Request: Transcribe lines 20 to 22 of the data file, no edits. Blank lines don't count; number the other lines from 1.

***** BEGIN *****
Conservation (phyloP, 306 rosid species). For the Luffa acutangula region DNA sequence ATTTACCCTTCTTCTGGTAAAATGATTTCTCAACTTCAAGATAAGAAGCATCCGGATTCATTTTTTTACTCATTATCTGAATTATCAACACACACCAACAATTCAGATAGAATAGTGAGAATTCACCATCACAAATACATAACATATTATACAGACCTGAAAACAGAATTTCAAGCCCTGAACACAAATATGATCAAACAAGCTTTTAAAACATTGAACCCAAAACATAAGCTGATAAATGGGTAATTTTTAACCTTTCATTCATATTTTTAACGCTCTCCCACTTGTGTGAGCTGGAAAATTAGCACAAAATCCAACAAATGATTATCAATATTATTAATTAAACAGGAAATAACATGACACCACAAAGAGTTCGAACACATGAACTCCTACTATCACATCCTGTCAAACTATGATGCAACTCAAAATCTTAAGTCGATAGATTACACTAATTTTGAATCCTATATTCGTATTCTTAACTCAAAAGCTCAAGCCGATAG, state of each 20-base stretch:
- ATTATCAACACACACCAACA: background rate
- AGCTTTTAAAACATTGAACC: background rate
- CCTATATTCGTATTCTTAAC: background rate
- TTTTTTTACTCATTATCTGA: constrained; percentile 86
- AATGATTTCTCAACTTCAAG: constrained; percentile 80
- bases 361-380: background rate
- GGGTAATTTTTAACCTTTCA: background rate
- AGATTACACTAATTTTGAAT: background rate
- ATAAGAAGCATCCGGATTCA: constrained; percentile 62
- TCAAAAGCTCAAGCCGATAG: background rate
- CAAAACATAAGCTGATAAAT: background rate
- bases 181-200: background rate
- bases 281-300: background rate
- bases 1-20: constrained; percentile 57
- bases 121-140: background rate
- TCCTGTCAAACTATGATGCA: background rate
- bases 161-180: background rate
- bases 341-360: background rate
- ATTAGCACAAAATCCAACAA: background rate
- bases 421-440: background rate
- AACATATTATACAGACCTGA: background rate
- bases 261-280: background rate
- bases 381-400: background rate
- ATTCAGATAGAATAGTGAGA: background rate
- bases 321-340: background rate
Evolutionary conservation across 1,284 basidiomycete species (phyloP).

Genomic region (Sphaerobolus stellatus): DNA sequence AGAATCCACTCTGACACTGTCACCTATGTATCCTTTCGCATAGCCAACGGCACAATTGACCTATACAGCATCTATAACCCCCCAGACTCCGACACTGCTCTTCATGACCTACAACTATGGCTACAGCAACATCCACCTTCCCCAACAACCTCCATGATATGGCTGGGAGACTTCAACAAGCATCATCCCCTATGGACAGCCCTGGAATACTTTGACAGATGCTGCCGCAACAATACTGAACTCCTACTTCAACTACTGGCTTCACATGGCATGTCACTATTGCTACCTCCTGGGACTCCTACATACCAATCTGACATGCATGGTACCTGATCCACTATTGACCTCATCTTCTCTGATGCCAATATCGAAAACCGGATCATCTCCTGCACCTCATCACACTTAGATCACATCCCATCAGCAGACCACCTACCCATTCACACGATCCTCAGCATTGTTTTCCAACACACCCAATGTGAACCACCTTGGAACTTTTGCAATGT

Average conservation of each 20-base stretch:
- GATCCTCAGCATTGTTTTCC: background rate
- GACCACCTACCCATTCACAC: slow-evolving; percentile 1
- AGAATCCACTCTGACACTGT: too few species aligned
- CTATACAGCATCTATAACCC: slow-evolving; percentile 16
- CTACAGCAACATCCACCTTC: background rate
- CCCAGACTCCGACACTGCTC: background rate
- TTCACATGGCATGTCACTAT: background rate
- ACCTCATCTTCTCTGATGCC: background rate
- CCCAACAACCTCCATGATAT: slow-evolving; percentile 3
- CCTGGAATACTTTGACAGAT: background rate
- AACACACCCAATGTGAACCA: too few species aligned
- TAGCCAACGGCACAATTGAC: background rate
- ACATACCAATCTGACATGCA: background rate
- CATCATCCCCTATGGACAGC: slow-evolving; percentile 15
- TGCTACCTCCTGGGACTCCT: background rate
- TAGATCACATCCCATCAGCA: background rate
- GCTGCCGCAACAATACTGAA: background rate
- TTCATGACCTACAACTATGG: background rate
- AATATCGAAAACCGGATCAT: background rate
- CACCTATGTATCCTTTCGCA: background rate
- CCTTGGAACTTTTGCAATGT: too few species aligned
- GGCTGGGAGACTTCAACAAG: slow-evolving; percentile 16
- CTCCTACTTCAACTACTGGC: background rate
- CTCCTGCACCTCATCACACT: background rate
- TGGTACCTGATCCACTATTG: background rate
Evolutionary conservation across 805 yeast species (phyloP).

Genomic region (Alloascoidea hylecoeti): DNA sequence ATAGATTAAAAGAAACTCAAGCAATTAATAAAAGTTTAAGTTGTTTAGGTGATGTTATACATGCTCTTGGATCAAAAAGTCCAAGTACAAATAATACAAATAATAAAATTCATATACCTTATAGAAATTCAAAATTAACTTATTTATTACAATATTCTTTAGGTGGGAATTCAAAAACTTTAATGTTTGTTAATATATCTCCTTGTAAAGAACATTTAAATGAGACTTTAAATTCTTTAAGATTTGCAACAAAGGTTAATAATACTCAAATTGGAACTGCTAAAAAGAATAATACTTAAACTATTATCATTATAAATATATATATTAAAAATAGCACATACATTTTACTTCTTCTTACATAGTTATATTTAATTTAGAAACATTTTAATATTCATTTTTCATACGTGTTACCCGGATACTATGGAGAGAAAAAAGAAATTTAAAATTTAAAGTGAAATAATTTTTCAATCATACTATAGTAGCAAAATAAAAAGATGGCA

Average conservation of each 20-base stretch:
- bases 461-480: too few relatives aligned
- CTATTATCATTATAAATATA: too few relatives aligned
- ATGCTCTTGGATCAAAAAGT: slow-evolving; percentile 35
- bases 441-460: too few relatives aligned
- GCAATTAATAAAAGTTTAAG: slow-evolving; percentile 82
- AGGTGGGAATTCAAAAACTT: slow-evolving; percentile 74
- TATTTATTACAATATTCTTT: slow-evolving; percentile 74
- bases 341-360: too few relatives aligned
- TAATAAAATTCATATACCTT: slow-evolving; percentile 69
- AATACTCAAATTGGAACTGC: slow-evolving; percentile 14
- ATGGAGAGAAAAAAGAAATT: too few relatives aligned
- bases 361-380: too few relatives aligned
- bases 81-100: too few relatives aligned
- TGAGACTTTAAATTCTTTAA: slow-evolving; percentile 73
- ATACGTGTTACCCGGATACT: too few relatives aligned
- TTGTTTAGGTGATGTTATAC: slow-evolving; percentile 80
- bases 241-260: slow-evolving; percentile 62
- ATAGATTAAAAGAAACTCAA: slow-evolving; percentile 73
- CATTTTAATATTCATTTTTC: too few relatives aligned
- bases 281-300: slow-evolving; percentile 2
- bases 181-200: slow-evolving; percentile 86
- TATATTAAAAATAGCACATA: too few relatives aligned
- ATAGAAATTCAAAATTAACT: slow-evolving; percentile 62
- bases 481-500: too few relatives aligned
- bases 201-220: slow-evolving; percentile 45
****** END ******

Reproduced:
- ATTAGCACAAAATCCAACAA: background rate
- bases 421-440: background rate
- AACATATTATACAGACCTGA: background rate